American Welding Society Forum
AWS D1.3-98 denotes a low-hydrogen control for sheet steel to primary supporting members. Does this mean:
A.) Low-hydrogen electrodes are required for supporting members >1/4"?
B.) Low-hydrogen electrodes are to be stored and atmospheric exposure limits are in accordance with the requirements of this provision?
D1.3:89(older version) Paragraph 1.1.1 states "When sheet steel is welded to primary structural members, the provisions of the latest edition of ANSI/AWS D1.1, Structural Welding Code--Steel, shall also apply(e.g., adequate preheat, low hydrogen electrodes, etc.).
Is this what you are trying to prove/disprove?
If so, I would say that it means both #1 and #2.
You need a 98, this paragraph was revised.
The purpose of my post is I am getting conflicting interpretations of this provision. Hoping to get other opinions from those who use this code regularly.
I interpret it as stating that when low-hydrogen electrodes are specified, the storage of these electrodes only matters if the primary steel is greater than 1/4". I guess they are not worried about the hydrogen on steels less than 1/4". D1.1-02 refers all steels less than 1/8" fall under the D1.3 code. The D1.3-98 covers sheet steel up to 3/16"
Hi DGXL; both statement's are true, if you are using SMAW process, but, GMAW, can't get any lower hydrogen then that.
where does it state that if a base metal is <1/4" it has to be welded with low-hydrogen electrodes?
I read 188.8.131.52 as requiring low hydrogen control for welds to primary structural members over 1/4" and that electrodes are subject to the mentioned storage conditions WHEN lo-hy is required.
For sheet steel welds to structural that is NOT considered a primary member, OR is a primary member 1/4" thick or less, 184.108.40.206 applies. Meaning the electrodes must meet A5.1 or A5.5 but could be a non- low hydrogen type. Those electrodes would not require storage conditions as listed in 220.127.116.11 unless you choose to use lo-hy, which requires ovens and all that per A5.1 and manufacturer's recommendations.
As you guys can see, this is what I am dealing with at the present time on one of my projects, more input is highly welcome on this code provision.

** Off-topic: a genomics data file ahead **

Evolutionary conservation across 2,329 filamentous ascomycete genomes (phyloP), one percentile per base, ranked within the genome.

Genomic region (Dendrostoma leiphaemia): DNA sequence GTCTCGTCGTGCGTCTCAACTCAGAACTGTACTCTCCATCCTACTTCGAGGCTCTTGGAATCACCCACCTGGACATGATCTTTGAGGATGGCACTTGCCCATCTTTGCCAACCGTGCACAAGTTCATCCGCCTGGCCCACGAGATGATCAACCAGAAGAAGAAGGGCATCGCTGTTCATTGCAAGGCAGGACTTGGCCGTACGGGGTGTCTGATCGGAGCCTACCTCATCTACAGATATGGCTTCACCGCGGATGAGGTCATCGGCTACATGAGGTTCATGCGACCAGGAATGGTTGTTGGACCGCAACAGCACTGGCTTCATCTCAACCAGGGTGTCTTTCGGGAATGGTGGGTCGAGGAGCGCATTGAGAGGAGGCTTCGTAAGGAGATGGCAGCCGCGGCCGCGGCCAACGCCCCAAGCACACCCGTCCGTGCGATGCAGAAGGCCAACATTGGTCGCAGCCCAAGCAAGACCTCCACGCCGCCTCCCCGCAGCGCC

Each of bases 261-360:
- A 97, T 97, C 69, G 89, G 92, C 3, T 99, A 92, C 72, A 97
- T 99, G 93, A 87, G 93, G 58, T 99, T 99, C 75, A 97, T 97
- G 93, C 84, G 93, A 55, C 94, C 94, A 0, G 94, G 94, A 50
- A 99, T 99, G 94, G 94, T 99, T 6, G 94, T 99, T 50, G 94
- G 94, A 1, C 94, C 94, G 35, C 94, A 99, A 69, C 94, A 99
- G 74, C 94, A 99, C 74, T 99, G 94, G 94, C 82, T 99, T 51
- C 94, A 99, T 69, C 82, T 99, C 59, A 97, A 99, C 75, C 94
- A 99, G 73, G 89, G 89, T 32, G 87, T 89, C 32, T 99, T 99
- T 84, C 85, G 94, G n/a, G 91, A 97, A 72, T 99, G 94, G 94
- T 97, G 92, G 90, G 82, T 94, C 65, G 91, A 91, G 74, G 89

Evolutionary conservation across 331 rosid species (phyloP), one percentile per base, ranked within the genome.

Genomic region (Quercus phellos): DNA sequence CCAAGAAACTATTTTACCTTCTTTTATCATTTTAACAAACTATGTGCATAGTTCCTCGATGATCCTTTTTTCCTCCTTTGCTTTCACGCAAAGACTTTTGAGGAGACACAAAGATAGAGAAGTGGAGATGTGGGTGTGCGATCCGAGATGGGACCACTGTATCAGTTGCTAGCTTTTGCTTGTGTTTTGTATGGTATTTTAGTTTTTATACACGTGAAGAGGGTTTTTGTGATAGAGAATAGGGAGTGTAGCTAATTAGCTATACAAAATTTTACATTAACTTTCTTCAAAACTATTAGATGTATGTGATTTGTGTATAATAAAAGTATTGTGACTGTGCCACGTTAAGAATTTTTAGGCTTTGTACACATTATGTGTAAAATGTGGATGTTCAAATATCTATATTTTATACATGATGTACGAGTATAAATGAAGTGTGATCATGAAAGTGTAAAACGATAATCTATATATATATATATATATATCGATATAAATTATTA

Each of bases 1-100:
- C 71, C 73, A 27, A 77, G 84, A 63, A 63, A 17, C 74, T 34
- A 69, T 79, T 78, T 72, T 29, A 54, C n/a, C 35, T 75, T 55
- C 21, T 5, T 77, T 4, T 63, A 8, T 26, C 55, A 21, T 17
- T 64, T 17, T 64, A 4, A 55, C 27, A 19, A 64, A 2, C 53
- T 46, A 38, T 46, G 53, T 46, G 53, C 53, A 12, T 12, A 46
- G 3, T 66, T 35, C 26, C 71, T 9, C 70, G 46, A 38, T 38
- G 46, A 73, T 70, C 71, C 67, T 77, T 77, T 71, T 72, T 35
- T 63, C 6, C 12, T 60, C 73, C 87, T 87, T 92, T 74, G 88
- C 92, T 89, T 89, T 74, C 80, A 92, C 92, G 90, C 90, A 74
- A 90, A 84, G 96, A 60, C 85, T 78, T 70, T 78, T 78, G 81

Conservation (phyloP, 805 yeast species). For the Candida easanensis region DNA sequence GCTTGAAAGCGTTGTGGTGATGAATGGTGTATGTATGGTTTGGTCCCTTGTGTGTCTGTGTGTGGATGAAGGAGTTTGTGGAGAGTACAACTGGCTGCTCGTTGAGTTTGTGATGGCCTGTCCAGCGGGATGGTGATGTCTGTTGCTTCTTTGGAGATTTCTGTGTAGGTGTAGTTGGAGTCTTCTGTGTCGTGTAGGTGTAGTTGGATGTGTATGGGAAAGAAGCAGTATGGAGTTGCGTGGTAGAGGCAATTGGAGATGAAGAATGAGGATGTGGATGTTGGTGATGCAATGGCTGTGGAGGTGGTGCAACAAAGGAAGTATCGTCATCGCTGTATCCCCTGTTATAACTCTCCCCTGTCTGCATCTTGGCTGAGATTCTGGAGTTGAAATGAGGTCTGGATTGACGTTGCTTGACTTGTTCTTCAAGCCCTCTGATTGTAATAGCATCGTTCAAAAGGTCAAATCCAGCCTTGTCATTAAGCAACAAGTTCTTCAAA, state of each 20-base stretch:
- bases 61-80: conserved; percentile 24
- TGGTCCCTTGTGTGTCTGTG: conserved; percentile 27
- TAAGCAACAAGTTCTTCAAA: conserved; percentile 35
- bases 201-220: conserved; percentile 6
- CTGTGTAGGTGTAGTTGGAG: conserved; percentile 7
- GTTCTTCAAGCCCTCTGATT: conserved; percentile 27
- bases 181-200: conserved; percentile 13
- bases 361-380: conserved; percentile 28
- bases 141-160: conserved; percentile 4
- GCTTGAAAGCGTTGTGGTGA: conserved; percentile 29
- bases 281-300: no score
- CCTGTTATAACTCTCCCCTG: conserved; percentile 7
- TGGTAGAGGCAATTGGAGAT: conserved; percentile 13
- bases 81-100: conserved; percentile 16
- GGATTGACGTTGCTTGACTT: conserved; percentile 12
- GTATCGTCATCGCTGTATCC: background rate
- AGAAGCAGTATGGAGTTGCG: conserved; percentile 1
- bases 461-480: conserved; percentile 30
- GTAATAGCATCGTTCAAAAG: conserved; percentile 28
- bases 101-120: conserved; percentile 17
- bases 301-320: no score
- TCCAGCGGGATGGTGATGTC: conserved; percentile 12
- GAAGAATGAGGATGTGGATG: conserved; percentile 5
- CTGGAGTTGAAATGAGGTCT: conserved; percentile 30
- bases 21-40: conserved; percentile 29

I will state my opinion (for what it's worth) tomorrow. I hope I get more hits from the forum.
Well, I guess no on else is going to take a stab at this one and was hoping to get more opinions.
My interpretation of this provision of the Sheet Steel code is that this paragraph pertains to SMAW electrode storage & exposure limits when supporting primary structural members are >1/4" in thickness.
It does not require the use of lo-hi when supporting members exceed 1/4". The reason for this post was there are several interpretations going around, and I think all of them are incorrect.
Thanks to those who replied.
I am with you DGXL.....go get em
Not to be argumentative, simply that the density factor of my brain increases by the end of the week...but I don't see how you conclude lo-hy is not required when primary members exceed 1/4" thick.
I read the overall 1.4 section as allowing other processes to be used, so you don't HAVE to use SMAW.
The commentary to 18.104.22.168 acknowledges that other electrodes may be suitable but must comply with A5.1 or A5.5 when SMAW is used, whether lo-hy or not.
But 22.214.171.124 restricts 126.96.36.199 in that when SMAW is used, IF the primary member is thicker than 1/4", lo-hy SMAW electrodes must be used, and with storage under listed conditions.
So..maybe I'm not understanding what you're saying. Could you explain this further?
I think section 188.8.131.52 applies only if the engineer specifies low hydrogen electrodes. And the storage of these electrodes only applies of the primary material is < 1/4".
If the engineer does not specify low-hydrogen electrodes, then 184.108.40.206 does not apply.
Section 1.3.1 list the approved processes. GMAW-S is an approved process that is not low hydrogen. I havent found anywhere that states that this process or any other is not allowed on a primary member <1/4".
So here is a question for you that may help the debate. If GMAW-S, FCAW, GTAW, and SAW are approved processes should you even pay attention to section 1.4.4? (since this section is Electrodes for Shielded Metal Arc Welding)
If your answer to this is NO then we are allowed to weld on a primary member <1/4" using a non low-hydrogen process.